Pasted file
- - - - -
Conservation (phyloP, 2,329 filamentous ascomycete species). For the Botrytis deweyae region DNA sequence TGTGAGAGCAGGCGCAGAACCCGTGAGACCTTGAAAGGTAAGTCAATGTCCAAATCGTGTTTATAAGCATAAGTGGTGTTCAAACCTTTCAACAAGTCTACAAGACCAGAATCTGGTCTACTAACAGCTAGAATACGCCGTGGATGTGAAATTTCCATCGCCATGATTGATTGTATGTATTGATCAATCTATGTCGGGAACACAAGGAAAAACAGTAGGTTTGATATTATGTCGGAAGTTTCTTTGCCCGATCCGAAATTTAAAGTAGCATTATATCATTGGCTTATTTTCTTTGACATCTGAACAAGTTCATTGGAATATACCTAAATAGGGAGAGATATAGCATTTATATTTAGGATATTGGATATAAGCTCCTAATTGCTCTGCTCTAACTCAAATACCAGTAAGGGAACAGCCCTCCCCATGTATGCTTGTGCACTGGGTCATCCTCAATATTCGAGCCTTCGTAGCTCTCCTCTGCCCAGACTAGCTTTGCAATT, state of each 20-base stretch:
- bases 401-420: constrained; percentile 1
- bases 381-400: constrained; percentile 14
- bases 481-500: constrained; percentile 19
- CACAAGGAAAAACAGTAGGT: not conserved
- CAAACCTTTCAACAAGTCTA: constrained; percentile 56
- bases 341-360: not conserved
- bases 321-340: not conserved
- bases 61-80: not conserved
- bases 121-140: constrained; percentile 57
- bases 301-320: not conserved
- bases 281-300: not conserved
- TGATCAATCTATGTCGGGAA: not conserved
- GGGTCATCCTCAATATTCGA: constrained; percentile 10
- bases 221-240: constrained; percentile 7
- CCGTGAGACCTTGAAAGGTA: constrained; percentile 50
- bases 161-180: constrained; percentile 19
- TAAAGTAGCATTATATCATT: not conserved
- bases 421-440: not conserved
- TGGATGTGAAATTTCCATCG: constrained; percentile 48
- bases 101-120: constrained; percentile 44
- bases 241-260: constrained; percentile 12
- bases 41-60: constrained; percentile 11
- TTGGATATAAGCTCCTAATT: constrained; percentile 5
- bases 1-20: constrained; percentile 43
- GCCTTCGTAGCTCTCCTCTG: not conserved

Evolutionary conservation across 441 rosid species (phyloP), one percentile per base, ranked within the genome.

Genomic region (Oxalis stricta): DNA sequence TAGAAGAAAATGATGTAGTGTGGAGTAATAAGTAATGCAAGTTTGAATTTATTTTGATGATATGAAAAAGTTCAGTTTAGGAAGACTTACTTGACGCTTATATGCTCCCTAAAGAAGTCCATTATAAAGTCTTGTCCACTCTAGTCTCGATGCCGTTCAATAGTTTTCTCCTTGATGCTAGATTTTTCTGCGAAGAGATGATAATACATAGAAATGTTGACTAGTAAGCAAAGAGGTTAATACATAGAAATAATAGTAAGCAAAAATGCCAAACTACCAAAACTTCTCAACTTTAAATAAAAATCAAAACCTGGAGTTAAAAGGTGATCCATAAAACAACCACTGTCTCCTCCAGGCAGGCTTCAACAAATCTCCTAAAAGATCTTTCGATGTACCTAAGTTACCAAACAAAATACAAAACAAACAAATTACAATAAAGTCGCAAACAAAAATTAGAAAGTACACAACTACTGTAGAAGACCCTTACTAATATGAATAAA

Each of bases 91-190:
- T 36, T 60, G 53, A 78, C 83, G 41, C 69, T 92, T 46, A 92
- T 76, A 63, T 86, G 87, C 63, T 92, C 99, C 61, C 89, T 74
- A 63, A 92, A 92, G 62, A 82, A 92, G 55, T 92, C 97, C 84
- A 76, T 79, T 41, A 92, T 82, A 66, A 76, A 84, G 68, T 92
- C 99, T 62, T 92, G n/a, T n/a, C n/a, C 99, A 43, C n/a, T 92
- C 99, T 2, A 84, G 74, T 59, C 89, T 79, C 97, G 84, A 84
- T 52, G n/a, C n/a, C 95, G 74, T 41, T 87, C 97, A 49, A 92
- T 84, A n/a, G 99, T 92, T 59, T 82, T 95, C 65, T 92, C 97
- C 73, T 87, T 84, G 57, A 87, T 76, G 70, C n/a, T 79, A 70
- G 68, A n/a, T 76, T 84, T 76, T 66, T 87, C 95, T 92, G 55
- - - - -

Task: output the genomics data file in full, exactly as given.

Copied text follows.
Conservation (phyloP, 2,329 filamentous ascomycete species). For the Botrytis deweyae region DNA sequence TGTGAGAGCAGGCGCAGAACCCGTGAGACCTTGAAAGGTAAGTCAATGTCCAAATCGTGTTTATAAGCATAAGTGGTGTTCAAACCTTTCAACAAGTCTACAAGACCAGAATCTGGTCTACTAACAGCTAGAATACGCCGTGGATGTGAAATTTCCATCGCCATGATTGATTGTATGTATTGATCAATCTATGTCGGGAACACAAGGAAAAACAGTAGGTTTGATATTATGTCGGAAGTTTCTTTGCCCGATCCGAAATTTAAAGTAGCATTATATCATTGGCTTATTTTCTTTGACATCTGAACAAGTTCATTGGAATATACCTAAATAGGGAGAGATATAGCATTTATATTTAGGATATTGGATATAAGCTCCTAATTGCTCTGCTCTAACTCAAATACCAGTAAGGGAACAGCCCTCCCCATGTATGCTTGTGCACTGGGTCATCCTCAATATTCGAGCCTTCGTAGCTCTCCTCTGCCCAGACTAGCTTTGCAATT, state of each 20-base stretch:
- bases 401-420: constrained; percentile 1
- bases 381-400: constrained; percentile 14
- bases 481-500: constrained; percentile 19
- CACAAGGAAAAACAGTAGGT: not conserved
- CAAACCTTTCAACAAGTCTA: constrained; percentile 56
- bases 341-360: not conserved
- bases 321-340: not conserved
- bases 61-80: not conserved
- bases 121-140: constrained; percentile 57
- bases 301-320: not conserved
- bases 281-300: not conserved
- TGATCAATCTATGTCGGGAA: not conserved
- GGGTCATCCTCAATATTCGA: constrained; percentile 10
- bases 221-240: constrained; percentile 7
- CCGTGAGACCTTGAAAGGTA: constrained; percentile 50
- bases 161-180: constrained; percentile 19
- TAAAGTAGCATTATATCATT: not conserved
- bases 421-440: not conserved
- TGGATGTGAAATTTCCATCG: constrained; percentile 48
- bases 101-120: constrained; percentile 44
- bases 241-260: constrained; percentile 12
- bases 41-60: constrained; percentile 11
- TTGGATATAAGCTCCTAATT: constrained; percentile 5
- bases 1-20: constrained; percentile 43
- GCCTTCGTAGCTCTCCTCTG: not conserved

Evolutionary conservation across 441 rosid species (phyloP), one percentile per base, ranked within the genome.

Genomic region (Oxalis stricta): DNA sequence TAGAAGAAAATGATGTAGTGTGGAGTAATAAGTAATGCAAGTTTGAATTTATTTTGATGATATGAAAAAGTTCAGTTTAGGAAGACTTACTTGACGCTTATATGCTCCCTAAAGAAGTCCATTATAAAGTCTTGTCCACTCTAGTCTCGATGCCGTTCAATAGTTTTCTCCTTGATGCTAGATTTTTCTGCGAAGAGATGATAATACATAGAAATGTTGACTAGTAAGCAAAGAGGTTAATACATAGAAATAATAGTAAGCAAAAATGCCAAACTACCAAAACTTCTCAACTTTAAATAAAAATCAAAACCTGGAGTTAAAAGGTGATCCATAAAACAACCACTGTCTCCTCCAGGCAGGCTTCAACAAATCTCCTAAAAGATCTTTCGATGTACCTAAGTTACCAAACAAAATACAAAACAAACAAATTACAATAAAGTCGCAAACAAAAATTAGAAAGTACACAACTACTGTAGAAGACCCTTACTAATATGAATAAA

Each of bases 91-190:
- T 36, T 60, G 53, A 78, C 83, G 41, C 69, T 92, T 46, A 92
- T 76, A 63, T 86, G 87, C 63, T 92, C 99, C 61, C 89, T 74
- A 63, A 92, A 92, G 62, A 82, A 92, G 55, T 92, C 97, C 84
- A 76, T 79, T 41, A 92, T 82, A 66, A 76, A 84, G 68, T 92
- C 99, T 62, T 92, G n/a, T n/a, C n/a, C 99, A 43, C n/a, T 92
- C 99, T 2, A 84, G 74, T 59, C 89, T 79, C 97, G 84, A 84
- T 52, G n/a, C n/a, C 95, G 74, T 41, T 87, C 97, A 49, A 92
- T 84, A n/a, G 99, T 92, T 59, T 82, T 95, C 65, T 92, C 97
- C 73, T 87, T 84, G 57, A 87, T 76, G 70, C n/a, T 79, A 70
- G 68, A n/a, T 76, T 84, T 76, T 66, T 87, C 95, T 92, G 55